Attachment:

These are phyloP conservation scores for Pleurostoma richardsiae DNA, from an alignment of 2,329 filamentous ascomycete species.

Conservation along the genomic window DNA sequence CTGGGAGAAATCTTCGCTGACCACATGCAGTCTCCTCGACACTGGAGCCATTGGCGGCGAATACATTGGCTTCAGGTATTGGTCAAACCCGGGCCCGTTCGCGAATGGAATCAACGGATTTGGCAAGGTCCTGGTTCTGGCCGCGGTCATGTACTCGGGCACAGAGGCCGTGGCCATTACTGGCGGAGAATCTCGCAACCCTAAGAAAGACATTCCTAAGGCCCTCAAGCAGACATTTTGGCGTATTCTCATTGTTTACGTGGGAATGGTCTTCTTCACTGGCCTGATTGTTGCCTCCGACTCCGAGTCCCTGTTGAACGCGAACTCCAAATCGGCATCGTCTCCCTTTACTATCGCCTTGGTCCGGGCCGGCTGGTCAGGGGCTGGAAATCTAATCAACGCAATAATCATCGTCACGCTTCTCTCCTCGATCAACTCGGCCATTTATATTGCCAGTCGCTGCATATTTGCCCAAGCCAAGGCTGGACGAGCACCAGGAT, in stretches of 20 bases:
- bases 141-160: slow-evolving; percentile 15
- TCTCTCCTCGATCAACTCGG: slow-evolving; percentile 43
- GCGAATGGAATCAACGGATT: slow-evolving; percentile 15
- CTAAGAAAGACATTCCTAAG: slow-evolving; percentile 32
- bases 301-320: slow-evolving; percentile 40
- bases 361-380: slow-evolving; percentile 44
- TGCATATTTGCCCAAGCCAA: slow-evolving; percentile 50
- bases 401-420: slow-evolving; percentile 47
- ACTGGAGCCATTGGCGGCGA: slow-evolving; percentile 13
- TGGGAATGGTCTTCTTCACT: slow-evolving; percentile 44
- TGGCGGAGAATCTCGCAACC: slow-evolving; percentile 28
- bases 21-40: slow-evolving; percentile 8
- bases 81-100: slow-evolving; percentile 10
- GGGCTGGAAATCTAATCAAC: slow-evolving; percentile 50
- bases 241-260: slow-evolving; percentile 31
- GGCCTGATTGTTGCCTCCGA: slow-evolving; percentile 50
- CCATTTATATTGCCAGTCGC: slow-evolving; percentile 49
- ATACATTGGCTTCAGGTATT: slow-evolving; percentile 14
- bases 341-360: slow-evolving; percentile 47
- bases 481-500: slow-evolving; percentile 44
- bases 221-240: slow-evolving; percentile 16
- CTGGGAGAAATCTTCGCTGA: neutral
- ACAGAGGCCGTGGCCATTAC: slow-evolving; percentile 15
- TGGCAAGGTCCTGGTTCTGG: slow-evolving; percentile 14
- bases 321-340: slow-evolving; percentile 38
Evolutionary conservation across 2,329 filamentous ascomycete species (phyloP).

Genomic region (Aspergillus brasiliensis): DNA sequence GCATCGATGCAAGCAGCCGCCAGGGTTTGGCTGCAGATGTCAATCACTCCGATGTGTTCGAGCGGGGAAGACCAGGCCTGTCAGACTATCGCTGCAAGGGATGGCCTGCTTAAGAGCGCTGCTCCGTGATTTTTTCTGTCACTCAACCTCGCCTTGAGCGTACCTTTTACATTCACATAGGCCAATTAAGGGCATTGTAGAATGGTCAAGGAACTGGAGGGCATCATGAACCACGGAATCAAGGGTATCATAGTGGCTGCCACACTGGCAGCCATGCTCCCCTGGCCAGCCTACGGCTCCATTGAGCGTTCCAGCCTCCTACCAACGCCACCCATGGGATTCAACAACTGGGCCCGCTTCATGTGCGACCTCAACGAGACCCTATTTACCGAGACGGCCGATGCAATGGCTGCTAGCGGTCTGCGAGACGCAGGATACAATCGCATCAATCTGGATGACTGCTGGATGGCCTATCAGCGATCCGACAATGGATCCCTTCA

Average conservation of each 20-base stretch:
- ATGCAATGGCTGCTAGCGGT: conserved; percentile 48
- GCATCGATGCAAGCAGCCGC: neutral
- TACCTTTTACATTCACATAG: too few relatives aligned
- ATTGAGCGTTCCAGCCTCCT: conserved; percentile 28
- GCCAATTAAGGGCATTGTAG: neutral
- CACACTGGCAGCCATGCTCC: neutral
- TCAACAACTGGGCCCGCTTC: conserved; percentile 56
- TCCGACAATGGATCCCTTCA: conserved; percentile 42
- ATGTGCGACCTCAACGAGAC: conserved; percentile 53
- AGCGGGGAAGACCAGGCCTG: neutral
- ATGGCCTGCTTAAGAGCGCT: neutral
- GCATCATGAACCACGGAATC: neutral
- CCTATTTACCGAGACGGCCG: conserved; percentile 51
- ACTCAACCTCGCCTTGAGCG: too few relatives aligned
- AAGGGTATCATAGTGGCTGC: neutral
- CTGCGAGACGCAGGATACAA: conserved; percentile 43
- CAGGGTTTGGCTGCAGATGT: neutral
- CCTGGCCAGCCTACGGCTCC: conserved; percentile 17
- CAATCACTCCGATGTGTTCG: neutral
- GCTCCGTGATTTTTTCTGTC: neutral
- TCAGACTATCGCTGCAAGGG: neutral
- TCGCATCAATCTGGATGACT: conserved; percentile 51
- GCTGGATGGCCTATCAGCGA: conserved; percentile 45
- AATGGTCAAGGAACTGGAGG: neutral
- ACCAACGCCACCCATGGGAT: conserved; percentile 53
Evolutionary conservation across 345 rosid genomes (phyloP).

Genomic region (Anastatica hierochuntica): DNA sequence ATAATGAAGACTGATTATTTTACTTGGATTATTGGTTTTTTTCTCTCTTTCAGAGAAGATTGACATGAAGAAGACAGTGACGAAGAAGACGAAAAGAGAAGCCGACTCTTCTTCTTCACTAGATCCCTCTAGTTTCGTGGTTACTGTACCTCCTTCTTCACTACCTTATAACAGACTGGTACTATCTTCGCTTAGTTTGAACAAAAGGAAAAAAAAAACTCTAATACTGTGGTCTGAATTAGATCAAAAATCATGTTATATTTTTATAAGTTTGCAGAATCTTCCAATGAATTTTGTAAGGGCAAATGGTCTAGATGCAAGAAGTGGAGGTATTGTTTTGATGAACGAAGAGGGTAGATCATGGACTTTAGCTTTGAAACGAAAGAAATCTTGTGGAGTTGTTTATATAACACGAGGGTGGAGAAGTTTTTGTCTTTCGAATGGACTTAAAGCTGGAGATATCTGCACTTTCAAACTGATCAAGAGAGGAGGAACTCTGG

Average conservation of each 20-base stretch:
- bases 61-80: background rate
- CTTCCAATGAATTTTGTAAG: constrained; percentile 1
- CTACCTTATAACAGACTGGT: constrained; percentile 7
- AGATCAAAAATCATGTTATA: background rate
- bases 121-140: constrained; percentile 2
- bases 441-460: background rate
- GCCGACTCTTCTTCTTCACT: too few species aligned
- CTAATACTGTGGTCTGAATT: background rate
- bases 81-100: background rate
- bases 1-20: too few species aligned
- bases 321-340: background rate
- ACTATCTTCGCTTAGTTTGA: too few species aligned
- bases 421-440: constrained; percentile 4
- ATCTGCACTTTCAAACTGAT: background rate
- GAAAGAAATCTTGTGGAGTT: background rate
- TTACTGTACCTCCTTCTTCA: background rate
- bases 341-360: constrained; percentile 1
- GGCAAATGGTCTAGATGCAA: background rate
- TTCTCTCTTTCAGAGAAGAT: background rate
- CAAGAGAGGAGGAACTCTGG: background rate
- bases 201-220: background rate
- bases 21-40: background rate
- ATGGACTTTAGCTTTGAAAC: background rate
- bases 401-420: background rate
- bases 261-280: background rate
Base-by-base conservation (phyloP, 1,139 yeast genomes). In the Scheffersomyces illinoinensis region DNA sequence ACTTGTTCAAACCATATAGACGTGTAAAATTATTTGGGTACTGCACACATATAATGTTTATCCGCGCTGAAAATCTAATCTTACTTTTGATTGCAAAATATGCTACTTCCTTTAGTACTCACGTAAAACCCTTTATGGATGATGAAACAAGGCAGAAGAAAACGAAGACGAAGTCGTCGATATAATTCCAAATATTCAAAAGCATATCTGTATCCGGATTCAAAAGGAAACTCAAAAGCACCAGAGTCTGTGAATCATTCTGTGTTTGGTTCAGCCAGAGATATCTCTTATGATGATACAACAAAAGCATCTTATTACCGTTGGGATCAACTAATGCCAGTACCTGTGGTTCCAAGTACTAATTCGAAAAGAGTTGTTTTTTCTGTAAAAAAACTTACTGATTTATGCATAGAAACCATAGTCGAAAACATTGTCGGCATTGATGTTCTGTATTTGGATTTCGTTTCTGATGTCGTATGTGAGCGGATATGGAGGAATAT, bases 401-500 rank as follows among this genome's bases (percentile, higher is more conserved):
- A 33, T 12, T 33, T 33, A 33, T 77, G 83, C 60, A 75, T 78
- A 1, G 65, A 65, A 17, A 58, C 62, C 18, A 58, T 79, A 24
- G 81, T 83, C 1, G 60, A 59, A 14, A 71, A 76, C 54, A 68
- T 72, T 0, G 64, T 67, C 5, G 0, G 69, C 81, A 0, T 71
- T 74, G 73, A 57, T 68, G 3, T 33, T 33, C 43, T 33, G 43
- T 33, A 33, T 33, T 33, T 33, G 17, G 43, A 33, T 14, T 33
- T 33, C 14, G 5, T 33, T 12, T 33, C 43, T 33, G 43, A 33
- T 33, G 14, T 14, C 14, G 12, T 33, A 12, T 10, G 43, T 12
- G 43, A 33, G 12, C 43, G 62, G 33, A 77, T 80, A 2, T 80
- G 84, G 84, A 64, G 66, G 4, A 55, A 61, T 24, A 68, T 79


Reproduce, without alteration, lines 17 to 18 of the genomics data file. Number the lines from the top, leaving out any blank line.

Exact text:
- bases 241-260: slow-evolving; percentile 31
- GGCCTGATTGTTGCCTCCGA: slow-evolving; percentile 50